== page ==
Ilocano or Ilokano

Ilocano is a language very distinct from Tagalog. Variously spelled as Ilocano, Ilokano, Ilukano, Ilucano, Iluko, Iloco or Iloko, it is the third most-spoken language in the Philippines. Continue reading “Ilocano or Ilokano”


Awit ng Pag-ibig sa Wikang Ilocano

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Biag ni Lam-ang (Summary)

Ilocano: Biag ni Lam-ang
Tagalog: Buhay ni Lam-ang

BIAG NI LAM-ANG (Life of Lam-ang) is a pre-Hispanic epic poem of the Ilocano people of the Philippines. The story was handed down orally for generations before it was written down around 1640 assumedly by a blind Ilokano bard named Pedro Bucaneg.
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Pamulinawen (Ilocano Song)

Pamulinawen is a folk song in Ilocano, a language distinct from Tagalog.

Pamulinawen is the name of a woman to whom the man is singing.

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Iba-ibang uri ng iisang wika.


mga diyalekto

Many ignorant people, even Filipinos who should know better, frequently refer to Tagalog, Ilocano, Kapampangan as “dialects” of the Philippines. This is very, very wrong!!

Tausug, Ivatan, HiligaynonTagalog, Ilokano, Bisaya, Sinama, Bikol, Chabacano, Akeanon, Bajaw, and Kapampangan are NOT mere dialects. Each is a distinct language.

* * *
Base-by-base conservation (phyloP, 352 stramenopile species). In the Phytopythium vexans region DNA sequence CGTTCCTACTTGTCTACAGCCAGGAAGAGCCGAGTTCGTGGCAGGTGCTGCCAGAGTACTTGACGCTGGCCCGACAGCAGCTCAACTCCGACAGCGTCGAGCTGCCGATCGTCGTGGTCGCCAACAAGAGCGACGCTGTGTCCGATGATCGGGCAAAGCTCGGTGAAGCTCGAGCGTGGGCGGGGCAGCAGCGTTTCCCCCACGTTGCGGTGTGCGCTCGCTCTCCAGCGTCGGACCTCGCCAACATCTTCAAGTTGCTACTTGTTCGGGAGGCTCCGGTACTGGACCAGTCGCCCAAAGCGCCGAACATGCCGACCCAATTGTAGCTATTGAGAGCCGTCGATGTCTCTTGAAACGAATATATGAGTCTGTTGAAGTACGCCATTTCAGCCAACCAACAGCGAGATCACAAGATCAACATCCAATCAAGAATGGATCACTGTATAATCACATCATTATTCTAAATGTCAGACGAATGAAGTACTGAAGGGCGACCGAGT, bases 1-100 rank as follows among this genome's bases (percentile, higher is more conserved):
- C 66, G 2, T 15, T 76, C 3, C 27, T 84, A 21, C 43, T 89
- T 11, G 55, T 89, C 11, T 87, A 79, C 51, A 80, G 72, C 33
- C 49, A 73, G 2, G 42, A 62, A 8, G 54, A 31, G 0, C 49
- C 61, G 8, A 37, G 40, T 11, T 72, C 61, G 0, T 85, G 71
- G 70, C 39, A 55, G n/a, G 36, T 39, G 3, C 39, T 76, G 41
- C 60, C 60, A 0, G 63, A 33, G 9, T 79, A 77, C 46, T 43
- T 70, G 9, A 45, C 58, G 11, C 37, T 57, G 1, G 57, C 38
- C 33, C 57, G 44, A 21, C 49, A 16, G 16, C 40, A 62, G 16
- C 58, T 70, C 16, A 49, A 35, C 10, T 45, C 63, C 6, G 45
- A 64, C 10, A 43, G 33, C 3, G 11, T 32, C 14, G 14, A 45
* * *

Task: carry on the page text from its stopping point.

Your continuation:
Would you refer to Italian as a dialect of Spanish? No!!! Do you refer to Dutch as a dialect of German? No!!!
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Manang Biday (Ilocano Song)

Manang Biday is a famous Ilocano song.

Please note that Ilocano is a language that’s distinct from Tagalog. The song title refers to an “older sister” whose name is Biday.

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This is actually not a native Tagalog word, but a Filipino word from Ilocano, a language completely distinct from Tagalog. It is heard widely enough throughout the Philippines that many, if not most, Filipinos know what it means.

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This Filipino word derives from the Spanish word hermana, meaning sister.

older sister

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